I encountered this problem yesterday and successfully solved it. I'm interested in seeing other people's approach to solving this problem.

Problem: How many ordered pairs $(a, b)$ are solutions to $\frac{1}{a} + \frac{1}{b} = \frac{1}{100}$ where $a, b \in \mathbb{Z}$?

Edit: The solution is:


  • 5
    $\begingroup$ If you already solved it, it'd help to present your solution to avoid repeats. $\endgroup$
    – JessicaK
    Apr 28, 2015 at 17:29
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    $\begingroup$ But then everyone would know the answer? $\endgroup$
    – EgoKilla
    Apr 28, 2015 at 17:31
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    $\begingroup$ @EgoKilla If you're truly interested in people's approaches, this shouldn't be an issue. $\endgroup$
    – naslundx
    Apr 28, 2015 at 17:35
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    $\begingroup$ @naslundx Okay I'll write it up right now. $\endgroup$
    – EgoKilla
    Apr 28, 2015 at 17:36
  • $\begingroup$ @EgoKilla Incidentally, you can write answers with hidden text, which would let you provide your own solution without immediately giving it away. Start each line with >! and end it with two spaces. $\endgroup$
    – Théophile
    Apr 28, 2015 at 17:48

6 Answers 6


Here's my solution.

So we start with $\frac{1}{a} + \frac{1}{b} = \frac{1}{100}$. We can rewrite this as $$\frac{100}{a} + \frac{100}{b} = 1$$ $$100a + 100b = ab$$ $$ab - 100a - 100b = 0$$ $$ab - 100a - 100b + 100^2 = 10000$$ $$(a - 100)(b - 100) = 10000$$

So now I realize my solutions $(a, b)$ correspond to the negative and positive factors $(a - 100) = f$, $(b-100) = g$ where $fg = 10000$.

Then I find the prime factorization of $10000 = 2^45^4$. So we have $5\cdot5 = 25$ possible positive factors of $10000$. Corresponding to $50$ positive and negative solutions. Except I realized we have to exclude the pair $(-100, -100)$ factors of $10000$ since these correspond to the pair $(a, b) = (0, 0)$ and we can't divide by zero.

Therefore there are $49$ solutions.


This reminded me of problem 454 on project Euler which I wrote an algorithm for a year ago. (Here is the algorithm if anyone is interested)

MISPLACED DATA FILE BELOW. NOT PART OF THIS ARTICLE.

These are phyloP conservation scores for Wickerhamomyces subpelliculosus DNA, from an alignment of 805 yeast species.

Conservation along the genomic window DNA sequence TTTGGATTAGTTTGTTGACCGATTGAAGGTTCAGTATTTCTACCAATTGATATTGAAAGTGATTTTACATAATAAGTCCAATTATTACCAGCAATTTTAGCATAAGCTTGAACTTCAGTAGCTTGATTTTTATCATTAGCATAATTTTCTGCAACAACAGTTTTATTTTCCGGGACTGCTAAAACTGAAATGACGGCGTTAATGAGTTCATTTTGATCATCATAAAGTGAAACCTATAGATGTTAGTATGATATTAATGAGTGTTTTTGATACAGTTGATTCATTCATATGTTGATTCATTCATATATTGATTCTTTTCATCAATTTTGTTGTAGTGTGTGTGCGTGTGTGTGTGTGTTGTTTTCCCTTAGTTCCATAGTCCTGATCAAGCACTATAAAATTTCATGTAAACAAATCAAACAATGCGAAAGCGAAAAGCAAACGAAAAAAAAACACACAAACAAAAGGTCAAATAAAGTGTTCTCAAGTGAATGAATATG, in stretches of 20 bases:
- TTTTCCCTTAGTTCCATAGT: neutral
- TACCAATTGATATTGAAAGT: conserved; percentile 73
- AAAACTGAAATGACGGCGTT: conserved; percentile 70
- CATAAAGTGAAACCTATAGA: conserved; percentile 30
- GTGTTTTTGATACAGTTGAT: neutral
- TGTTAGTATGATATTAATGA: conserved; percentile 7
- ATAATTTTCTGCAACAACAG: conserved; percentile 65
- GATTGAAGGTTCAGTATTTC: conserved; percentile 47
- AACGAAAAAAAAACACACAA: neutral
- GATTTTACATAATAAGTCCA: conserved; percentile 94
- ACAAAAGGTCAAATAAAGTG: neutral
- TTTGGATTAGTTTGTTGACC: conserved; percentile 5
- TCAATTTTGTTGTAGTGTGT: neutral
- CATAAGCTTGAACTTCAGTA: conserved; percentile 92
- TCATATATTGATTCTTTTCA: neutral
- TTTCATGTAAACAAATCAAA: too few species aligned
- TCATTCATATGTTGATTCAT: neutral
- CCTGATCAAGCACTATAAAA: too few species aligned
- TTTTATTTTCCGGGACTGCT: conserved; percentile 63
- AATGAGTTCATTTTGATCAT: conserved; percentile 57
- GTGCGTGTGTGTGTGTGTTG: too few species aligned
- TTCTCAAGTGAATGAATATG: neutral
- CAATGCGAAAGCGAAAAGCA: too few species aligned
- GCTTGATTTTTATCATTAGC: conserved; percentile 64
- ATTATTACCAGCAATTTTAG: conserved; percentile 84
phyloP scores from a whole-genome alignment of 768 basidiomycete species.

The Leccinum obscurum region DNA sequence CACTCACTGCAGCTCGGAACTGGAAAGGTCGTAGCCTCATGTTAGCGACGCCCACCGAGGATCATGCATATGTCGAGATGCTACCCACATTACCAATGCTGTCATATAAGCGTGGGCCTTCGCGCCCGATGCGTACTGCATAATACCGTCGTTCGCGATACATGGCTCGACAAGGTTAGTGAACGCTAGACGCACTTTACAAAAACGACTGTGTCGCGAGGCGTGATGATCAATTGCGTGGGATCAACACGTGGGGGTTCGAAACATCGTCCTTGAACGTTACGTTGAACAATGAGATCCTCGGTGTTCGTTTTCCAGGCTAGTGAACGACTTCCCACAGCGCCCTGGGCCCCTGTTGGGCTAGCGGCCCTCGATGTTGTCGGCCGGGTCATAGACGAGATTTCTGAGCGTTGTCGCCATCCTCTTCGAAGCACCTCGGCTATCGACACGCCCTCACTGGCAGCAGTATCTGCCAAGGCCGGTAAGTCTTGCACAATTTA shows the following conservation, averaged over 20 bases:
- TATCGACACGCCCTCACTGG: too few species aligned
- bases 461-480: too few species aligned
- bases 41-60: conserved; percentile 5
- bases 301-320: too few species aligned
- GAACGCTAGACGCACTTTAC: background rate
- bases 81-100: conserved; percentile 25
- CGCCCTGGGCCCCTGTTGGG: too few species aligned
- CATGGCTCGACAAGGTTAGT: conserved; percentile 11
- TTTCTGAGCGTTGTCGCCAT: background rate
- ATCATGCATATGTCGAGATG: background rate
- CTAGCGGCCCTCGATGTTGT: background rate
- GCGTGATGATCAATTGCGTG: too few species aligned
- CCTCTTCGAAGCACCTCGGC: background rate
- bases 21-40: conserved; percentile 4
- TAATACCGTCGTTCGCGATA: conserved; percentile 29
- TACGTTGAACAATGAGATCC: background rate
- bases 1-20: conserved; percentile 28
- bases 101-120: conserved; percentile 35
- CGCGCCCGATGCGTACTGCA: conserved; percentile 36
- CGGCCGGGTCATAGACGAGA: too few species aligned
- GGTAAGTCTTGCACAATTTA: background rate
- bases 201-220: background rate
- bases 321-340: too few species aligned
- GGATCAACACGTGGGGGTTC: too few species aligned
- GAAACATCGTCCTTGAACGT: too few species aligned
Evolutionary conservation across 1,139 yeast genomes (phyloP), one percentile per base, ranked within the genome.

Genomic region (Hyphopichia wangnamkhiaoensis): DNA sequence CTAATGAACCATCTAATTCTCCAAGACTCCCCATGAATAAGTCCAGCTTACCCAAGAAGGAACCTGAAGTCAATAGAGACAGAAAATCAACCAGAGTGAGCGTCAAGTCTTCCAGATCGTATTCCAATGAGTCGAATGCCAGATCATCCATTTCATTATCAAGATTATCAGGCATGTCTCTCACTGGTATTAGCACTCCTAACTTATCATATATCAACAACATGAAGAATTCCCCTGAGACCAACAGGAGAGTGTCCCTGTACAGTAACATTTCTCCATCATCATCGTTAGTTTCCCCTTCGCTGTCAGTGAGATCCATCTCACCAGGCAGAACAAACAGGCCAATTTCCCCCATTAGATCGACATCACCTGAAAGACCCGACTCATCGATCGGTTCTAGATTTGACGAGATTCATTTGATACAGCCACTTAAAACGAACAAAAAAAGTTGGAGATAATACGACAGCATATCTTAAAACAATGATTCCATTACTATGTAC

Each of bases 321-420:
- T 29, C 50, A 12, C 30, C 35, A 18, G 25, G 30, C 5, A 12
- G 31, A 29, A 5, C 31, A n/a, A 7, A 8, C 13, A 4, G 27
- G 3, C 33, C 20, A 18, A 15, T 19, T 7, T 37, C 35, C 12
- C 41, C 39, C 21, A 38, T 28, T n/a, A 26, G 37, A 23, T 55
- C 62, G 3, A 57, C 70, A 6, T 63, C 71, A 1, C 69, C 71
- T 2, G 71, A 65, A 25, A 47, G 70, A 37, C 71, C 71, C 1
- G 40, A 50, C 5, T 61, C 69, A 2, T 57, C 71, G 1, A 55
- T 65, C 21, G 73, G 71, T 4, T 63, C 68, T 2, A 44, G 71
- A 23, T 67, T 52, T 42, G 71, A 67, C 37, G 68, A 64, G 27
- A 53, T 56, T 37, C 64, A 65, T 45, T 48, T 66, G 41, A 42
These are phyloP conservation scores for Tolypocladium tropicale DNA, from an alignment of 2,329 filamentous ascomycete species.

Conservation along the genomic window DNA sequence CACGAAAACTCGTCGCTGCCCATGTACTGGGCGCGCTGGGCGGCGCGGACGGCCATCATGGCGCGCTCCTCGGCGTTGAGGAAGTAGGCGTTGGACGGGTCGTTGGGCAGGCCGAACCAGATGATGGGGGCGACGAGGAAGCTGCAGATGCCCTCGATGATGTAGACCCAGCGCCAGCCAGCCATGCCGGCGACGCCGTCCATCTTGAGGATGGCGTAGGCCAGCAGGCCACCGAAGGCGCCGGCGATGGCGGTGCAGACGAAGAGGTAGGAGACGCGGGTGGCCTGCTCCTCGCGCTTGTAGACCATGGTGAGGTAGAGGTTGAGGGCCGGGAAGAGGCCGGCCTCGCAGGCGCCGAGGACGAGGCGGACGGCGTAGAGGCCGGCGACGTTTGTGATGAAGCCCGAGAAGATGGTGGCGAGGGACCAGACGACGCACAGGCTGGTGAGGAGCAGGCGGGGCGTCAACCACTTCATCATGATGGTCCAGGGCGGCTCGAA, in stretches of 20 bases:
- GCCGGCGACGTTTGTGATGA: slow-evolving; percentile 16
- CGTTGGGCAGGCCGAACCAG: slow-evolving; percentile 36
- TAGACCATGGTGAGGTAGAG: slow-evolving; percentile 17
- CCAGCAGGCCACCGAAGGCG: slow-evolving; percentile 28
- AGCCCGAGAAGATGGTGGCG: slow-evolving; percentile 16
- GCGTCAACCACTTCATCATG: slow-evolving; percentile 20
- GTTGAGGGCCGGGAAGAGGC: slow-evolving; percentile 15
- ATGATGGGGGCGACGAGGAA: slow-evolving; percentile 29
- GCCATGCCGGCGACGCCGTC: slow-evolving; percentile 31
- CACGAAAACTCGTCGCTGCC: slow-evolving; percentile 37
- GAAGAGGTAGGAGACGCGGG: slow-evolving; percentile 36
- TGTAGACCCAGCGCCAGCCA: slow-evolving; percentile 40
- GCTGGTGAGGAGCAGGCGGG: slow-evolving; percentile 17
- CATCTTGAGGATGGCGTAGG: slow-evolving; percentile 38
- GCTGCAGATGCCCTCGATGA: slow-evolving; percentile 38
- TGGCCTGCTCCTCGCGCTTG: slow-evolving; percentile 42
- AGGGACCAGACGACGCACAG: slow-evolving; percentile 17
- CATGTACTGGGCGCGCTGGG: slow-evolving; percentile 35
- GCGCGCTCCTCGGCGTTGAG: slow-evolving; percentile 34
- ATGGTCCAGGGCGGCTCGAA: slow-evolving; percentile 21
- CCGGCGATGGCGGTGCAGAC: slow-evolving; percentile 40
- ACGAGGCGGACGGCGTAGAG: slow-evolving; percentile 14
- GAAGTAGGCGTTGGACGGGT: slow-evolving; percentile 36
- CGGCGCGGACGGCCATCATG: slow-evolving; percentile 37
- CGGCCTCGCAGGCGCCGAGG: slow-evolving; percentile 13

So here is how I would solve this question.

Observe that

$$\frac{1}{2} = \frac{1}{3} + \frac{1}{6} \\ \frac{1}{3} = \frac{1}{4} + \frac{1}{12} \\ \frac{1}{4} = \frac{1}{5} + \frac{1}{20}$$

which can be generalized into

$$\frac{1}{a} = \frac{1}{a+1} + \frac{1}{a^2+a}$$

So immediately we get our first solution:

$$\frac{1}{100} = \frac{1}{101} + \frac{1}{10100}$$

Note the equation above can be further generalized into

$$\frac{1}{a} = \frac{1}{(a+n)} + \frac{n}{a^2+an}$$

in which case $n$ can be converted into 1 as long as $n$ is divisible by $a^2+an$. Thus to find all solutions to the equation is basically to find how many distinct $n$'s are there that are divisible by $a^2$ - how many factors do $a^2$ have.

Note: the question is asking for the number of ordered pairs, in which case the summation of 2 distinct fractions count as 2.


We have $$\dfrac1a+\dfrac1b = \dfrac1{n}$$ This means we have $$n(a+b) = ab \implies ab - n a -n b = 0 \implies (a-n)(b-n) = n^2$$ Hence, each divisor pair of $n^2$ gives a possible value for $a$ and $b$, i.e., if $d_1d_2 = n^2$, we can set $a=n+d_1$ and $b=n+d_2$ to obtain all solutions. Hence, the number of pairs is the number of divisors (both positive and negative) of $n^2$.

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    $\begingroup$ This isn't exactly true, see my answer. $\endgroup$
    – EgoKilla
    Apr 28, 2015 at 17:45

Taking seriously the request for alternative approaches, here's one that'll work if you don't mind doing a large (but finite) amount of trial and error:

After noting that $a=b=200$ is one solution, we can count the rest by doubling the number of solutions with $0\lt|a|\lt |b|$. These we can find after observing that $|b|\gt|a|\ge200$ implies

$$\left|{1\over a}+{1\over b}\right|\le{1\over|a|}+{1\over|b|}\lt{1\over200}+{1\over200}={1\over100}$$

so it suffices to look in the range $-199\le a\le 199$ (skipping $a=0$), to see how often $b=100a/(a-100)$ is an integer whose absolute value is greater than $|a|$.

Please note, I am not saying this is a smart way to solve the problem, just that it's an approach that is guaranteed to work.


If you multiply through by $100ab,$ you get

\begin{equation*} 100b+100a=ab\\ \Rightarrow 0=ab-100a-100b \\ \Rightarrow (a-100)(b-100)=10000 \end{equation*}

(the $10000$ is there to get rid of the $-100\times -100$).

Equate the Right side with the brackets on the left to get the pairs.


$$ab=100(a+b)$$ $$(a-100)(b-100)=10^4$$


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